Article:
How to regulate AI as legislation falls behind

By Antony Mutunga

The demand to be ahead in the Artificial Intelligence (AI) technology space has seen the technology advance quite fast in a span of a few years. But despite the advantages that AI brings to the world, it is better to be smart in terms of privacy and security. 

A number of tech players have agreed to regulate their development in artificial technology. Google, Microsoft, OpenAI, Meta, Amazon, Inflection and Anthropic have agreed to new safeguards for the fast-moving technology that will ensure safe, secure and transparent development of the technology. How do they do that without losing their customers? 

The companies have become signatories of a document dubbed “ensuring safe, secure and trustworthy AI” thanks to the U.S government. As the masses enjoy the new technology, generative AI, in different forms including ChatGPT and AutoGenAi, just to mention a few, challenges still abound. 

According to Tim Mwadime, a software engineer and entrepreneur, AI will have positive impacts on the world, but the dangers it presents cannot be ignored. 

“It will definitely create new opportunities such as AI engineers and also be key in detecting misinformation. However, AI will lead to the loss of jobs such as customer service agents and it can also be used in tricking people and spreading disinformation as well,” Mwadime says. 

The fact that the technology is advancing faster than countries are able to come up with laws to regulate it simply means that there is little to smile about. Under the US backed document for example, some tech companies have agreed to establish internal and external threat detection measures and programs.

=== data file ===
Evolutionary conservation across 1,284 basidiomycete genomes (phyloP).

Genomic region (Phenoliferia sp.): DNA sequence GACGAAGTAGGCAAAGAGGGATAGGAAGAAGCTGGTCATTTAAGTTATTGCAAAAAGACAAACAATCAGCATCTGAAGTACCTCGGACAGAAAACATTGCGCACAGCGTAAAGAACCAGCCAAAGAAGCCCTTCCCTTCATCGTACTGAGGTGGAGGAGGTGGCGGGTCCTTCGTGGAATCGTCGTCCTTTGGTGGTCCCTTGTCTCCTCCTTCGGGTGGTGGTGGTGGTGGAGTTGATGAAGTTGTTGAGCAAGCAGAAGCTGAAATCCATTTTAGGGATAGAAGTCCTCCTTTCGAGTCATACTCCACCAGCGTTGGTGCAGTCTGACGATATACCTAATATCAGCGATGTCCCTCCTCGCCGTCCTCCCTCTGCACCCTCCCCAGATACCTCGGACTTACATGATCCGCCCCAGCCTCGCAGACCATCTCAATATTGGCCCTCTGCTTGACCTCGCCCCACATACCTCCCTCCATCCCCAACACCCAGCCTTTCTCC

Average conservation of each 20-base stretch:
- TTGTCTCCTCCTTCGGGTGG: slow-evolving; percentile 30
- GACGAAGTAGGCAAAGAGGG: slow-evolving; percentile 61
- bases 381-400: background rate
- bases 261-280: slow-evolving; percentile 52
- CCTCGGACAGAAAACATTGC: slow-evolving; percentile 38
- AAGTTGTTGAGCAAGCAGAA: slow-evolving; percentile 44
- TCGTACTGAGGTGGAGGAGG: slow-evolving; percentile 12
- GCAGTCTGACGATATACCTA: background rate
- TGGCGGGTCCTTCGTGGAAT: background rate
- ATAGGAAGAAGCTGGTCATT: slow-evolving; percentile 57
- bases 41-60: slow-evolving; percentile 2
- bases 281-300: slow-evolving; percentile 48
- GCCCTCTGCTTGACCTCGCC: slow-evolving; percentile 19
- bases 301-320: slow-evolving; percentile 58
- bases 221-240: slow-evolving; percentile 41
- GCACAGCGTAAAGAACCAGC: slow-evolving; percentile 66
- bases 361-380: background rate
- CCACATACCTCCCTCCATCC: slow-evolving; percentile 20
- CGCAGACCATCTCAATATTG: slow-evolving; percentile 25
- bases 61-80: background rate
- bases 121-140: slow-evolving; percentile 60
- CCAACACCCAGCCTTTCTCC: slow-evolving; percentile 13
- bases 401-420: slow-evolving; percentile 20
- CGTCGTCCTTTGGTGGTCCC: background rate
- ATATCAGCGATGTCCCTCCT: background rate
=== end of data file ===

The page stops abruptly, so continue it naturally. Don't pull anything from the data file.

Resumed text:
In order to certify the latest technology, players in the tech space will allow third party testing in terms of competitions or events with prizes that would be offered to gurus who try and (finally) spot dangerous flaws. With security testing options extended to experts, it will be easier to guard against risks such as cybersecurity.

Some tech companies have also agreed to put watermarks on any audio or visual AI content from any of their publicly available tool so that it is easy to identify. This will make it easier for users to distinguish between real content and ‘deepfakes’, which are mainly

A deepfake is generally a photo, audio, or video that has been manipulated by Machine Learning (ML) and AI with an intention to make it appear to be something that it is not. If it is a video, for example, it is one that have not been ‘reworked’ by video editing software.

So, watermarks will be crucial as deepfakes have increased all over the internet, with even social media sites like Facebook and Twitter currently being used to spread false

Furthermore, companies have committed to not only share information with each other, but with the government as well. As a result, they will publicly report in the case of a flaw or risk in the technology. The techies will also oversee the advancement and adoption of shared standards and best practices towards the safety of AI technology. 

Additionally, the tech giants will have to invest and support research and development initiatives that are crucial to overcoming shared global challenges such combating hackers and climate change.

All these regulation interventions are currently for the people in the US as a number of tech companies are yet to embrace them. It is also interesting to note that as the debate continues to hold, small players in the tech industry are concerned about the gains as they feel the tech giants, at the end of it all, may have an advantage when it comes to sharing information.

However, it is only a matter of time before other countries follow suit and agree on similar terms. There is need to slow down the advancement of AI. To continue on the path where AI is ahead of regulations, it will come to a point where it will be impossible to counter the negative impacts that many are currently
afraid of.  

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